Comments

up to this point, you learned to create the two most
essential ingredients of any WordPress site, posts and pages. They’re the vehicles
for your content—the way you’ll reach friends, potential customers, or hordes of
devoted readers.
Still left to explore is the WordPress commenting system, which is a keenly important
part of almost every WordPress site, whether it’s a chatty blog or a buttoned-up
business website. Used properly, comments can change your site from a one-way
lecture to a back-and-forth conversation with your readers or customers. Commenting
isn’t just a fun way to make friends—it’s also a serious tool for promoting
your work, getting more traffic, turning casual browsers into repeat visitors, and
even making money.

Allowing or Forbidding Comments

If you haven’t changed WordPress’s factory settings, all your posts and pages already
support comments. You’ve probably already noticed that when you view an individual
post or page, there’s a large “Leave a Reply” section just below your content.
But it doesn’t always make sense to allow comments on everything you publish.
Many static pages don’t lend themselves to discussion. You probably won’t get a
great conversation going on an About Us or Our Location page, for example, so it
makes sense to disable comments for these pages and let people have their say
somewhere else.
Posts usually allow comments, but you might want to disable them if you write on
a contentious subject that’s likely to attract an avalanche of inflammatory, insulting,
aggressive, or racially charged feedback. News sites sometimes disable comments
to avoid legal liability (for libelous comments someone posts, for example, or for
trade secrets someone reveals). Allowing comments on posts or pages isn’t an
all-or-nothing decision—you can pick and choose what content allows comments.

NOTE Comments apply equally to posts and pages. For convenience, most of the discussion in this chapter
refers to posts, but everything you’ll learn applies equally to pages.

Changing Comment Settings for a Post

You can turn off comments for an individual post or page by changing the comment
settings when you create or edit that post or page. However, WordPress usually
hides the settings. To see them, you need to click the Screen Options button in
the top-right corner of the Add New Post or Edit Post page, and then turn on the
checkmark next to Discussion. This adds a Discussion box to your post-in-progress,
which offers just two settings.

Changing the Default Comment Settings Site-Wide

To create a site that’s mostly or entirely comment-free, you probably don’t want to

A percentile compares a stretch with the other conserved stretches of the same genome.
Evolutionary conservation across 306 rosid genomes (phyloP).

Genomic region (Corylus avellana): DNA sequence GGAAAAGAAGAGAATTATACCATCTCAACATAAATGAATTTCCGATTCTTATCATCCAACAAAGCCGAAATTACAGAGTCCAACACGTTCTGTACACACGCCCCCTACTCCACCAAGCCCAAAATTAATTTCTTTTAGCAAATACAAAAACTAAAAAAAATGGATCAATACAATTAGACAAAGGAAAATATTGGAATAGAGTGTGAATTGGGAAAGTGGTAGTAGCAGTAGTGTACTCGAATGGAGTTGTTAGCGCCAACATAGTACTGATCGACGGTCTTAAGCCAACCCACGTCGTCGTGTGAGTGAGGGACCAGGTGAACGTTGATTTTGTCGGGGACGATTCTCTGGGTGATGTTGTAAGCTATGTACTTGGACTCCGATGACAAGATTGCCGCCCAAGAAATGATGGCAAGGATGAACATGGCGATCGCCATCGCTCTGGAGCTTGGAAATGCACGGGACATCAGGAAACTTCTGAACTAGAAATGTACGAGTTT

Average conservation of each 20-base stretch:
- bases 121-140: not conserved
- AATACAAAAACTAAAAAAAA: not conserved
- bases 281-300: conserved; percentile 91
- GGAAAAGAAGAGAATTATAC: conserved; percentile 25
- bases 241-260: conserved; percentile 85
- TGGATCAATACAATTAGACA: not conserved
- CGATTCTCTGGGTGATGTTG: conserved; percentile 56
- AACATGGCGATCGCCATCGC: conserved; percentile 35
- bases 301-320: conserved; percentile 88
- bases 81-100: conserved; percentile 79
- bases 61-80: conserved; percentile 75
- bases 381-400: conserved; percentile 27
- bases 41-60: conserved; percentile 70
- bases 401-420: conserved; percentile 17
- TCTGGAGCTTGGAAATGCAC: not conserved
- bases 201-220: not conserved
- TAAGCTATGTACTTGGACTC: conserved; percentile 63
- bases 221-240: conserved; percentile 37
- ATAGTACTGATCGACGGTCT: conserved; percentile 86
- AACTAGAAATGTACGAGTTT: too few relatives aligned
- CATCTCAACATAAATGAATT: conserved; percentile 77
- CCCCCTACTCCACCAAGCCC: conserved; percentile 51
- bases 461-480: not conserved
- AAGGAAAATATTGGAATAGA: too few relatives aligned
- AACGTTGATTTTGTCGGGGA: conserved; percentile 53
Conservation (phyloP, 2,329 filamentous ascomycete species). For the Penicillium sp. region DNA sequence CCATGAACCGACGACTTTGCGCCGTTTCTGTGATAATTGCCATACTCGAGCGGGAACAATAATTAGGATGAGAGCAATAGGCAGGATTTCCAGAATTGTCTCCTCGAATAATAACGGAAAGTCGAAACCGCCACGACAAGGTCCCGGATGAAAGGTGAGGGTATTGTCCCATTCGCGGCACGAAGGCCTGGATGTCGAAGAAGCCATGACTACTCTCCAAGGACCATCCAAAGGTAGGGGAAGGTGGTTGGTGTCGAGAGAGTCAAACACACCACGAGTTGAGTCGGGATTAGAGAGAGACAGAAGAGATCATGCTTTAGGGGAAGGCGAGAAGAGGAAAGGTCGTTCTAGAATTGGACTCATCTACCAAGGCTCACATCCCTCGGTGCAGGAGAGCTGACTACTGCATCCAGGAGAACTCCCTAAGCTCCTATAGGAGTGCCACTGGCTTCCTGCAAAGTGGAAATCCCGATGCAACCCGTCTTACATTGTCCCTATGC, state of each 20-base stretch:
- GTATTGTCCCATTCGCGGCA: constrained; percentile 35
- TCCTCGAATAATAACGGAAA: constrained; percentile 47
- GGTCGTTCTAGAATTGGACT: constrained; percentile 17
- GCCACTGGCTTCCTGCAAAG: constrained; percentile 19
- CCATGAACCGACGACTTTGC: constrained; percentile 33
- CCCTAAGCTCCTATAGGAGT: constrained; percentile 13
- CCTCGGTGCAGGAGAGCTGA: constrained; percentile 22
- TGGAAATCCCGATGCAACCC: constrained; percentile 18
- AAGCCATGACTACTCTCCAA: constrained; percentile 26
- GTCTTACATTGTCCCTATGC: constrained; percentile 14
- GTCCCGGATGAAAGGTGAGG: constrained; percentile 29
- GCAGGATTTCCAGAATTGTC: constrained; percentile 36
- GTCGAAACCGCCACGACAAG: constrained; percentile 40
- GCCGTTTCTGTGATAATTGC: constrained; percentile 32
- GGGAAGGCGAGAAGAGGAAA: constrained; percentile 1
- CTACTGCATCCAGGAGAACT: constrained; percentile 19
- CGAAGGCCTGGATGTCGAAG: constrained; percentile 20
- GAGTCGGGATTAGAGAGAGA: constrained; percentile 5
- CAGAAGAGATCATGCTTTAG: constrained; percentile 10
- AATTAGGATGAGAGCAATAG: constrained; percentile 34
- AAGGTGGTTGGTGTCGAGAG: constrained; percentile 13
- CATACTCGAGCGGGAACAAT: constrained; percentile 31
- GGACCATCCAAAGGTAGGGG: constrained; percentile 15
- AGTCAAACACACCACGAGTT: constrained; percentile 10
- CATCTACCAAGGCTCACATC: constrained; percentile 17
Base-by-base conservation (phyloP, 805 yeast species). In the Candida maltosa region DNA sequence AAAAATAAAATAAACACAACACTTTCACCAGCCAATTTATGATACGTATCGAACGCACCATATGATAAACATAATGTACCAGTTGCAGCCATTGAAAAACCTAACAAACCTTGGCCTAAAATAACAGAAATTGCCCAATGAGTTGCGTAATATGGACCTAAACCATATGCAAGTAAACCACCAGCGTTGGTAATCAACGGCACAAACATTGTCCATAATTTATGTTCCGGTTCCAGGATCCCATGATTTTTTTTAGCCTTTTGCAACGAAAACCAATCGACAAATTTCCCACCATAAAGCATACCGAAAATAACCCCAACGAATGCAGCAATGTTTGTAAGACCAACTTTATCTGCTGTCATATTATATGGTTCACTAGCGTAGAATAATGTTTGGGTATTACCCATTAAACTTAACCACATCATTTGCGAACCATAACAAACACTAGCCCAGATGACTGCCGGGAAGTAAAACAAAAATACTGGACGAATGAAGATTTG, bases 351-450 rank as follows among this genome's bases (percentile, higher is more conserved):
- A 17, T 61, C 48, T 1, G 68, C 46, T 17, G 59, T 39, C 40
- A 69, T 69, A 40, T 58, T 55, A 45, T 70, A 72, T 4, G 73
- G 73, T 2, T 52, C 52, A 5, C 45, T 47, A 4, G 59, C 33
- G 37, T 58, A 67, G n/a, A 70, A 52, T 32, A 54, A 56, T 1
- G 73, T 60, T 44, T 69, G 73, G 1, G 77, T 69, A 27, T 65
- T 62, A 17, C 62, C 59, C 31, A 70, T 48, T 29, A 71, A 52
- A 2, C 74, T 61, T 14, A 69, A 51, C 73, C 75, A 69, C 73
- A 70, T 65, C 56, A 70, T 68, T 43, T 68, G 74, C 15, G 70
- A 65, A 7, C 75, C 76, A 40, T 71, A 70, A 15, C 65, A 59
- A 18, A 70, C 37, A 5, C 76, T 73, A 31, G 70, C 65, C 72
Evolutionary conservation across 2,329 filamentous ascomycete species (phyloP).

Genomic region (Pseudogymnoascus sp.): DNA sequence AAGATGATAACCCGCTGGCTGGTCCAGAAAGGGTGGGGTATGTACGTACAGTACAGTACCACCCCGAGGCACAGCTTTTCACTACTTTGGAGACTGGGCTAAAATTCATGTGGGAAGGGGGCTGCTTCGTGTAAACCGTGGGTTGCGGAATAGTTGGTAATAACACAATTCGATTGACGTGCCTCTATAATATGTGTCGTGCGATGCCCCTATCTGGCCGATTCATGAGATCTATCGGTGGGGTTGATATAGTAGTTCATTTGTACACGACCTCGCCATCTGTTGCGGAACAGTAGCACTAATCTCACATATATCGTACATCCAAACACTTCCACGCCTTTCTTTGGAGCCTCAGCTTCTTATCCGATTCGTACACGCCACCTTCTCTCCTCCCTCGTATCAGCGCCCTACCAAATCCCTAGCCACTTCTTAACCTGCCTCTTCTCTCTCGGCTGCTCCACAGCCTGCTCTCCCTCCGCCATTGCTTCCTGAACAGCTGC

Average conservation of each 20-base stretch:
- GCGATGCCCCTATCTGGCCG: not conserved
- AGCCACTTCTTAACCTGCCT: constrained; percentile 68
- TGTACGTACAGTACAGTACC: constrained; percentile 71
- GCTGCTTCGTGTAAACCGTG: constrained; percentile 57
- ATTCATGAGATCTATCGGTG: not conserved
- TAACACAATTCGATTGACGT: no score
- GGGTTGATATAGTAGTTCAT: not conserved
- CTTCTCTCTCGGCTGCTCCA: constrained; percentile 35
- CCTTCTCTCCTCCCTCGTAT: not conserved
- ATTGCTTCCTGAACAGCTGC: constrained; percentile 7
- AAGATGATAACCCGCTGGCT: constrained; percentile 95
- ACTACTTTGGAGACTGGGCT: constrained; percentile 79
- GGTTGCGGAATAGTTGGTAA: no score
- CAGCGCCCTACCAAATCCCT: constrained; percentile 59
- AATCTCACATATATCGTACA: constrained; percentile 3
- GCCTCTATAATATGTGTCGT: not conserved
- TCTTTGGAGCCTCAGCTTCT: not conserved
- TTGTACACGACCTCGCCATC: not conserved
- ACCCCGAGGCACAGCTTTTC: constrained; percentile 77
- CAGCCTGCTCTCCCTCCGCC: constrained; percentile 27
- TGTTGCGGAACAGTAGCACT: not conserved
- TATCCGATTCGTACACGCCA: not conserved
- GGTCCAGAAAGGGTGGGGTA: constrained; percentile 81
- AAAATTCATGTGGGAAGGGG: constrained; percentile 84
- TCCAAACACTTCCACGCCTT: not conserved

fiddle with the Discussion settings for every post. Instead, you should create a universal
setting that applies to all new posts and pages. Choose Settings→Discussion
on the dashboard, and then turn off the checkmarks next to “Allow link notifications
from other blogs (pingbacks and trackbacks)” and “Allow people to post comments
on new articles.” Then scroll down to the bottom of the page and click Save Changes.
Now all new posts and pages will be comment-free. You can add the comment feature
back to specific posts or pages by turning on “Allow comments” in the Discussion
box.
There are many more options in the Settings→Discussion page that change the way
comments work.

The Life Cycle of a Comment

The easiest way to understand how WordPress comments work is to follow one
from its creation to the moment it appears on your site and starts a conversation.
Depending on how you configure your site, comments travel one of two routes:

The slow lane. In this scenario, anyone can leave a comment, but you need to
approve it before it appears on the post. You can grant an exemption for repeat
commenters, but most people will find that the conversation slows down
significantly, no matter how quickly you review new comments.
The fast lane. Here, each comment appears on your site as soon as someone
leaves it. However, unless you want your website drowned in thousands of
spam messages, you need to use some sort of spam-fighting tool with this
option—usually, it’s an automated program that detects and quarantines
suspicious-looking messages.

For most sites, the second choice is the best approach, because it allows discussions
to unfold quickly, spontaneously, and with the least possible extra work on your part.
But this solution introduces more risk, because even the best spam-catcher will miss
some junk, or allow messages that aren’t spam but are just plain offensive. For that
reason, WordPress starts your site out on the safer slow lane instead.

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